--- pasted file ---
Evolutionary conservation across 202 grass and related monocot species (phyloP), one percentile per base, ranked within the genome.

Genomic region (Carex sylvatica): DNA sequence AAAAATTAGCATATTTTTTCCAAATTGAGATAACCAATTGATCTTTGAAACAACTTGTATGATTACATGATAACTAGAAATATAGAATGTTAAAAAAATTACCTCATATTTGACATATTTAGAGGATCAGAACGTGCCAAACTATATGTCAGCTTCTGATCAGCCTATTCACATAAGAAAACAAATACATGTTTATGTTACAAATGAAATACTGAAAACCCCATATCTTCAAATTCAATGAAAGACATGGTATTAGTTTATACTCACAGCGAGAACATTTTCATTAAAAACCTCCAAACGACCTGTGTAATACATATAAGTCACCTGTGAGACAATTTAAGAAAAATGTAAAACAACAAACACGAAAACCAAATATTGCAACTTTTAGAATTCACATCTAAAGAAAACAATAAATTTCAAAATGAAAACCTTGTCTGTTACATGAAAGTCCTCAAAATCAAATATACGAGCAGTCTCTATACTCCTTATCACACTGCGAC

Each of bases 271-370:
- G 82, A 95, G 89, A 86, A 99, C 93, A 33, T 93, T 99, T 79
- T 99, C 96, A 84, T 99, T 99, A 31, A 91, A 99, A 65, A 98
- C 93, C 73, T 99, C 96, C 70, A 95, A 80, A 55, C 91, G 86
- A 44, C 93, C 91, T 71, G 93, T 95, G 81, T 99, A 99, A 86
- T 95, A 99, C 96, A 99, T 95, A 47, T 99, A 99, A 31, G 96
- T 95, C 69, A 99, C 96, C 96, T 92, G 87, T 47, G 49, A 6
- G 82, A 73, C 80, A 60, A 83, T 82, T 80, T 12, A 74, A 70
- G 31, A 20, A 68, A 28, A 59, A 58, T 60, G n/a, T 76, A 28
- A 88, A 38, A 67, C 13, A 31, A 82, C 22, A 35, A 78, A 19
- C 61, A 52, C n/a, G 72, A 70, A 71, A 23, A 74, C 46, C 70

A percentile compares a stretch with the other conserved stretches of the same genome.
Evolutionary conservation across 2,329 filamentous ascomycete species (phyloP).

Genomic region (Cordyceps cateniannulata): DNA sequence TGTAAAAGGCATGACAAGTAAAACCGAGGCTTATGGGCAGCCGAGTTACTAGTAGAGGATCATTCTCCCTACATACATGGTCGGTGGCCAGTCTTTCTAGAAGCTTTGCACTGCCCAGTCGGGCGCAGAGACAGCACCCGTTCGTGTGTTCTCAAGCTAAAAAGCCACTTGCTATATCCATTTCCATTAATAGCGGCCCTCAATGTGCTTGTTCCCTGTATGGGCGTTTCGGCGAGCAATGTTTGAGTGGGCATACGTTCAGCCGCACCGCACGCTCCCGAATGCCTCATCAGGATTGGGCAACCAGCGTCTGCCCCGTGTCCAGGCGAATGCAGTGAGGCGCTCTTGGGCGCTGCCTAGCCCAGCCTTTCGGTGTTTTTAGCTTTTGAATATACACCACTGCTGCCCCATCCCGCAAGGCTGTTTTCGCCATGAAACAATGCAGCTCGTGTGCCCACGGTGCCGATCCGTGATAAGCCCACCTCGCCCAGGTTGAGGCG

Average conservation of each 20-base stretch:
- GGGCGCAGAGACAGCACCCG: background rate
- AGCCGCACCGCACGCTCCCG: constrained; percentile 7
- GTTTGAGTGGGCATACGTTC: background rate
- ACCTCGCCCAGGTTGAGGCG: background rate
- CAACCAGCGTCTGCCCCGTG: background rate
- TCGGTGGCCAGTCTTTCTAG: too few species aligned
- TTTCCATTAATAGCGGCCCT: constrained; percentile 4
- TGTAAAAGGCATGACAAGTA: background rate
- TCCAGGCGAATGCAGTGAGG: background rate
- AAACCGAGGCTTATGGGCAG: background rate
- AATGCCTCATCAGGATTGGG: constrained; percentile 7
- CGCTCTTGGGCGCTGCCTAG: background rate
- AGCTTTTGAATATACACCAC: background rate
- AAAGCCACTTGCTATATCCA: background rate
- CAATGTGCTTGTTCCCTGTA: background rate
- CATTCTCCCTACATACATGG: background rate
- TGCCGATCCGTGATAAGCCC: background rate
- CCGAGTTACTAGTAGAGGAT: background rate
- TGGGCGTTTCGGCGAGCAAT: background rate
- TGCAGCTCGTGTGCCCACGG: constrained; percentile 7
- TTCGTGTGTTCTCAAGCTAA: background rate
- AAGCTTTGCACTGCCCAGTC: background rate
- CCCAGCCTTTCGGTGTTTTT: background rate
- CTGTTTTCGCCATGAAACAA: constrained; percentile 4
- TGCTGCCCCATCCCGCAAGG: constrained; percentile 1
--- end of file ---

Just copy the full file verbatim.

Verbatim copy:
Evolutionary conservation across 202 grass and related monocot species (phyloP), one percentile per base, ranked within the genome.

Genomic region (Carex sylvatica): DNA sequence AAAAATTAGCATATTTTTTCCAAATTGAGATAACCAATTGATCTTTGAAACAACTTGTATGATTACATGATAACTAGAAATATAGAATGTTAAAAAAATTACCTCATATTTGACATATTTAGAGGATCAGAACGTGCCAAACTATATGTCAGCTTCTGATCAGCCTATTCACATAAGAAAACAAATACATGTTTATGTTACAAATGAAATACTGAAAACCCCATATCTTCAAATTCAATGAAAGACATGGTATTAGTTTATACTCACAGCGAGAACATTTTCATTAAAAACCTCCAAACGACCTGTGTAATACATATAAGTCACCTGTGAGACAATTTAAGAAAAATGTAAAACAACAAACACGAAAACCAAATATTGCAACTTTTAGAATTCACATCTAAAGAAAACAATAAATTTCAAAATGAAAACCTTGTCTGTTACATGAAAGTCCTCAAAATCAAATATACGAGCAGTCTCTATACTCCTTATCACACTGCGAC

Each of bases 271-370:
- G 82, A 95, G 89, A 86, A 99, C 93, A 33, T 93, T 99, T 79
- T 99, C 96, A 84, T 99, T 99, A 31, A 91, A 99, A 65, A 98
- C 93, C 73, T 99, C 96, C 70, A 95, A 80, A 55, C 91, G 86
- A 44, C 93, C 91, T 71, G 93, T 95, G 81, T 99, A 99, A 86
- T 95, A 99, C 96, A 99, T 95, A 47, T 99, A 99, A 31, G 96
- T 95, C 69, A 99, C 96, C 96, T 92, G 87, T 47, G 49, A 6
- G 82, A 73, C 80, A 60, A 83, T 82, T 80, T 12, A 74, A 70
- G 31, A 20, A 68, A 28, A 59, A 58, T 60, G n/a, T 76, A 28
- A 88, A 38, A 67, C 13, A 31, A 82, C 22, A 35, A 78, A 19
- C 61, A 52, C n/a, G 72, A 70, A 71, A 23, A 74, C 46, C 70

A percentile compares a stretch with the other conserved stretches of the same genome.
Evolutionary conservation across 2,329 filamentous ascomycete species (phyloP).

Genomic region (Cordyceps cateniannulata): DNA sequence TGTAAAAGGCATGACAAGTAAAACCGAGGCTTATGGGCAGCCGAGTTACTAGTAGAGGATCATTCTCCCTACATACATGGTCGGTGGCCAGTCTTTCTAGAAGCTTTGCACTGCCCAGTCGGGCGCAGAGACAGCACCCGTTCGTGTGTTCTCAAGCTAAAAAGCCACTTGCTATATCCATTTCCATTAATAGCGGCCCTCAATGTGCTTGTTCCCTGTATGGGCGTTTCGGCGAGCAATGTTTGAGTGGGCATACGTTCAGCCGCACCGCACGCTCCCGAATGCCTCATCAGGATTGGGCAACCAGCGTCTGCCCCGTGTCCAGGCGAATGCAGTGAGGCGCTCTTGGGCGCTGCCTAGCCCAGCCTTTCGGTGTTTTTAGCTTTTGAATATACACCACTGCTGCCCCATCCCGCAAGGCTGTTTTCGCCATGAAACAATGCAGCTCGTGTGCCCACGGTGCCGATCCGTGATAAGCCCACCTCGCCCAGGTTGAGGCG

Average conservation of each 20-base stretch:
- GGGCGCAGAGACAGCACCCG: background rate
- AGCCGCACCGCACGCTCCCG: constrained; percentile 7
- GTTTGAGTGGGCATACGTTC: background rate
- ACCTCGCCCAGGTTGAGGCG: background rate
- CAACCAGCGTCTGCCCCGTG: background rate
- TCGGTGGCCAGTCTTTCTAG: too few species aligned
- TTTCCATTAATAGCGGCCCT: constrained; percentile 4
- TGTAAAAGGCATGACAAGTA: background rate
- TCCAGGCGAATGCAGTGAGG: background rate
- AAACCGAGGCTTATGGGCAG: background rate
- AATGCCTCATCAGGATTGGG: constrained; percentile 7
- CGCTCTTGGGCGCTGCCTAG: background rate
- AGCTTTTGAATATACACCAC: background rate
- AAAGCCACTTGCTATATCCA: background rate
- CAATGTGCTTGTTCCCTGTA: background rate
- CATTCTCCCTACATACATGG: background rate
- TGCCGATCCGTGATAAGCCC: background rate
- CCGAGTTACTAGTAGAGGAT: background rate
- TGGGCGTTTCGGCGAGCAAT: background rate
- TGCAGCTCGTGTGCCCACGG: constrained; percentile 7
- TTCGTGTGTTCTCAAGCTAA: background rate
- AAGCTTTGCACTGCCCAGTC: background rate
- CCCAGCCTTTCGGTGTTTTT: background rate
- CTGTTTTCGCCATGAAACAA: constrained; percentile 4
- TGCTGCCCCATCCCGCAAGG: constrained; percentile 1